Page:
The wildfire spread of the WannaCry ransomware across industries and over 100 countries all over the world is a current day reality check. Even in this quickly evolving threat era, it still comes back to the basics – managing risk. So where in the risk equation has the security community gone astray?

Security risk never sleeps

How could anyone sleep when they are one malicious email away from potential systemic havoc? And it’s exactly because of risks like WannaCry that security professionals are more worried today than ever before. Ransomware is not another nuisance, financial malware, or stolen data they still essentially own. It’s more like an abrupt blackout; a disaster that needs to be contained and remediated while every minute piles up the costs.

Before the epidemic popularity of ransomware attacks that became most evident in 2016, CISOs attested to being most concerned with a data breach. Then came a major ransomware hike and took that to a whole new level: data denial of service. And no, paying the criminals is no magic pill that makes everything okay again. It’s the mere beginning of incident response and rethinking the entire security risk equation.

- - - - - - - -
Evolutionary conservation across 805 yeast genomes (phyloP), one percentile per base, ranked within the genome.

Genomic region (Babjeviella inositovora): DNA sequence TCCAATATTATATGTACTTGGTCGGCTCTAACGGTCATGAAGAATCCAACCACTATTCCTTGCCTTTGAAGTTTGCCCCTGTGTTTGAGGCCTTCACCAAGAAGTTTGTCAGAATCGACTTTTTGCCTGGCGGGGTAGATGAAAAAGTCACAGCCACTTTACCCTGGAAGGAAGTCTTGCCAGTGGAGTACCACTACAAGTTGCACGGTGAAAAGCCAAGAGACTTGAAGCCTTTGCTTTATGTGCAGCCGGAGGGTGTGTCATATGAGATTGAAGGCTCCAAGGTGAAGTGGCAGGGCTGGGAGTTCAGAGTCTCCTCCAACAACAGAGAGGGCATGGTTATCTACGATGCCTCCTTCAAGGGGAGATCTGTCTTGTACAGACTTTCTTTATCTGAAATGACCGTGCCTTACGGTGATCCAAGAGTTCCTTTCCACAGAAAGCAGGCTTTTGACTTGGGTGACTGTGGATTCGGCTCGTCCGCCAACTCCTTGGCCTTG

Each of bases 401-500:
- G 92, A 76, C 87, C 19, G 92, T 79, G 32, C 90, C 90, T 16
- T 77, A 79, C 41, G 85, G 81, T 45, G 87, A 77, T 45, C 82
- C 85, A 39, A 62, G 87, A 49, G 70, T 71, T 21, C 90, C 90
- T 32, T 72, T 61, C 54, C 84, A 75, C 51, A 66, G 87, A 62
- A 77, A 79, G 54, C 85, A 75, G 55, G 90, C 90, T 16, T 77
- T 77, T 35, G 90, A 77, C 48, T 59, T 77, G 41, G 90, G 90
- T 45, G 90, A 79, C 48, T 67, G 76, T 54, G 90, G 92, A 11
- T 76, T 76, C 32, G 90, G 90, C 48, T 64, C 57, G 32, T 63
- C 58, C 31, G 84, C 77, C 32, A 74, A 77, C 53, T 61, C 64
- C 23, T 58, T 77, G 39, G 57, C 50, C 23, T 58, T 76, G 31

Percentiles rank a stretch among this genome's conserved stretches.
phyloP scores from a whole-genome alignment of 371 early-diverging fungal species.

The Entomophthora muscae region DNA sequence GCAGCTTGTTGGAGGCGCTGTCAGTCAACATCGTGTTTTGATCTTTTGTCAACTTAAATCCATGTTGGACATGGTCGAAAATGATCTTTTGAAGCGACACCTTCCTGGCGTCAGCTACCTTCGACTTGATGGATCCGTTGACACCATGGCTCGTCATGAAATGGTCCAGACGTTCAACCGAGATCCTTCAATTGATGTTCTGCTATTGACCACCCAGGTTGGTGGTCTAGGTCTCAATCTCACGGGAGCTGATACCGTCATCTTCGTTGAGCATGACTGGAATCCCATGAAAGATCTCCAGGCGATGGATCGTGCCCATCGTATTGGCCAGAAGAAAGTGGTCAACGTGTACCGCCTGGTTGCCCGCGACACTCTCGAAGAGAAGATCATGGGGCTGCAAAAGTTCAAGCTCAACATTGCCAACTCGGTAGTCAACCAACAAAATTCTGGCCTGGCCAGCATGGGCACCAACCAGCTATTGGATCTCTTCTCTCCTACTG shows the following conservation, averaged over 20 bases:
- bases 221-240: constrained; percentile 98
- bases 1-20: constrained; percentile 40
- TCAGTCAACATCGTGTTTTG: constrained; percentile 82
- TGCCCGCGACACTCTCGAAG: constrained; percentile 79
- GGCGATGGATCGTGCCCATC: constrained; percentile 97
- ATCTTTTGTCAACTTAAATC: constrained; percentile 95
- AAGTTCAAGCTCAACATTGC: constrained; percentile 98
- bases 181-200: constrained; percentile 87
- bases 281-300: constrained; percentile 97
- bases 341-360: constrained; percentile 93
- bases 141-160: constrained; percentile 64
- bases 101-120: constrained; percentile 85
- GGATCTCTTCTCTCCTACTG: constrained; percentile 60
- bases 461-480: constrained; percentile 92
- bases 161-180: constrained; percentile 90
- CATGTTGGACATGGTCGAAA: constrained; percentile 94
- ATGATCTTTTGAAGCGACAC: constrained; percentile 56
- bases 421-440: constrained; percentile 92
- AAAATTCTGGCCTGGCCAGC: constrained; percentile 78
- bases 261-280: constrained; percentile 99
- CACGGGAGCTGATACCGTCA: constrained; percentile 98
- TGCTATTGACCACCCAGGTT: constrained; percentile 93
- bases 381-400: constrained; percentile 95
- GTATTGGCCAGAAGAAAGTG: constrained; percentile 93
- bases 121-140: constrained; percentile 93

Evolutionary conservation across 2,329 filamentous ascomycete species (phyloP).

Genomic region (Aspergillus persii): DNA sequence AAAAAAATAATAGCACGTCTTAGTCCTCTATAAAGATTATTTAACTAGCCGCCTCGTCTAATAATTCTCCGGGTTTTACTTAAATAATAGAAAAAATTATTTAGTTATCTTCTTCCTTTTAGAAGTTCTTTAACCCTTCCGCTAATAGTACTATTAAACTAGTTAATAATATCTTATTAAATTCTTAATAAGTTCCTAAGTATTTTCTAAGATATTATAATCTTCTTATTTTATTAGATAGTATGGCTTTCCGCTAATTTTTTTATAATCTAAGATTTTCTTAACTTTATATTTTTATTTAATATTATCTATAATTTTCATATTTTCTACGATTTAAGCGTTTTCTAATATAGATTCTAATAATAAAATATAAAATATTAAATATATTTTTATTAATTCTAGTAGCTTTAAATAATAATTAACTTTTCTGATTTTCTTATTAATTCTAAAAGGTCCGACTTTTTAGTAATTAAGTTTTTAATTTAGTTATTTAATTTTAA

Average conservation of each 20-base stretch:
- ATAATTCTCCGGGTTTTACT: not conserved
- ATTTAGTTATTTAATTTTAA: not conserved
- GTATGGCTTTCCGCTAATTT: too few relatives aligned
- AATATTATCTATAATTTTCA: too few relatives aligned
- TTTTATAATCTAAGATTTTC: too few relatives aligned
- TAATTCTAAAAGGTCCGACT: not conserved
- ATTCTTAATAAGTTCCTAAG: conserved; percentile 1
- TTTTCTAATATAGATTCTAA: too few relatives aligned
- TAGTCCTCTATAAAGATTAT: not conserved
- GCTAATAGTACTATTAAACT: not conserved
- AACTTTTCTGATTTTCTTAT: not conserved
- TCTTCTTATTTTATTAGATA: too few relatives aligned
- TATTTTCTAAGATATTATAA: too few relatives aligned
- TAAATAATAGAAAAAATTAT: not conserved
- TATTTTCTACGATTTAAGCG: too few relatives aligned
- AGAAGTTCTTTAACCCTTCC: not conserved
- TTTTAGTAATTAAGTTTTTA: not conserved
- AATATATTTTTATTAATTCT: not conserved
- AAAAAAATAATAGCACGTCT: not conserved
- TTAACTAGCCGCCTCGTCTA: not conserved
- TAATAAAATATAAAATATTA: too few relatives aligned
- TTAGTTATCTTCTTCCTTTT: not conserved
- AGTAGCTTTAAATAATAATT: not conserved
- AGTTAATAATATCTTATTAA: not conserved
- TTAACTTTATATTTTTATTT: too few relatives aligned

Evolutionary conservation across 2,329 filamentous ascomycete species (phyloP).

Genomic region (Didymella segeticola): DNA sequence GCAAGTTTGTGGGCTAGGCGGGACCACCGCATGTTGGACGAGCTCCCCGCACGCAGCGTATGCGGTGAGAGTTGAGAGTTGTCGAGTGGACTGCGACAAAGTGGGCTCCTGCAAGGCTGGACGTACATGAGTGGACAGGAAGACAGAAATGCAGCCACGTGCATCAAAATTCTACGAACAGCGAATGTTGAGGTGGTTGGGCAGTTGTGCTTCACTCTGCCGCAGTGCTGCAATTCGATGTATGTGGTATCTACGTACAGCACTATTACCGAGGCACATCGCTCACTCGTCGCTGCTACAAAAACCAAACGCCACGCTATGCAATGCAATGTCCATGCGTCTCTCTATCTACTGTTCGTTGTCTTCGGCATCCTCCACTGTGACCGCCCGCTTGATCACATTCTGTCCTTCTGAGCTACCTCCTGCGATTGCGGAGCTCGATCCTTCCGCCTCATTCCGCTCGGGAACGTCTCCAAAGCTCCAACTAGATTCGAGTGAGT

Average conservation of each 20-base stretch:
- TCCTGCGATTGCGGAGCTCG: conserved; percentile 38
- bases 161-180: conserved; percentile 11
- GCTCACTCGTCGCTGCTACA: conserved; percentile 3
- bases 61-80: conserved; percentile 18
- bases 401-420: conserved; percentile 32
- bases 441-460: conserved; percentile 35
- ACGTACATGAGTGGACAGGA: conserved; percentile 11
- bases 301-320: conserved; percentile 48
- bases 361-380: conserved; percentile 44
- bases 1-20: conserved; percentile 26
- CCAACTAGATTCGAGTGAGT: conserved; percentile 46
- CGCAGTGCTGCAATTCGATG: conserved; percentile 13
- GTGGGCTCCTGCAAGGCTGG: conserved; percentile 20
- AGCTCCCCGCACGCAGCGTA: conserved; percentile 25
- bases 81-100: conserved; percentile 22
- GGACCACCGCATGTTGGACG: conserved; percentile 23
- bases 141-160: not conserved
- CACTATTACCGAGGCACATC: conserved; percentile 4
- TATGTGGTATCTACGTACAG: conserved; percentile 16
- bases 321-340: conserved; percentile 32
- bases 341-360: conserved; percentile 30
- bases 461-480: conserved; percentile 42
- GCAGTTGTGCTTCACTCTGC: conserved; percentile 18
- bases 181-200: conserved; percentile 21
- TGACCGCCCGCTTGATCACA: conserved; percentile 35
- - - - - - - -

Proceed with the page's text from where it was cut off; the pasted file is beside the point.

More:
Evolving risk? Recalculate route

Assuming nothing, I will state the textbook risk equation: Risk = Impact x Probability.

Now let’s look at what transpired during the Wannacry outbreak thus far as an example to illustrate why it is high time for a drastic recalculation of risk.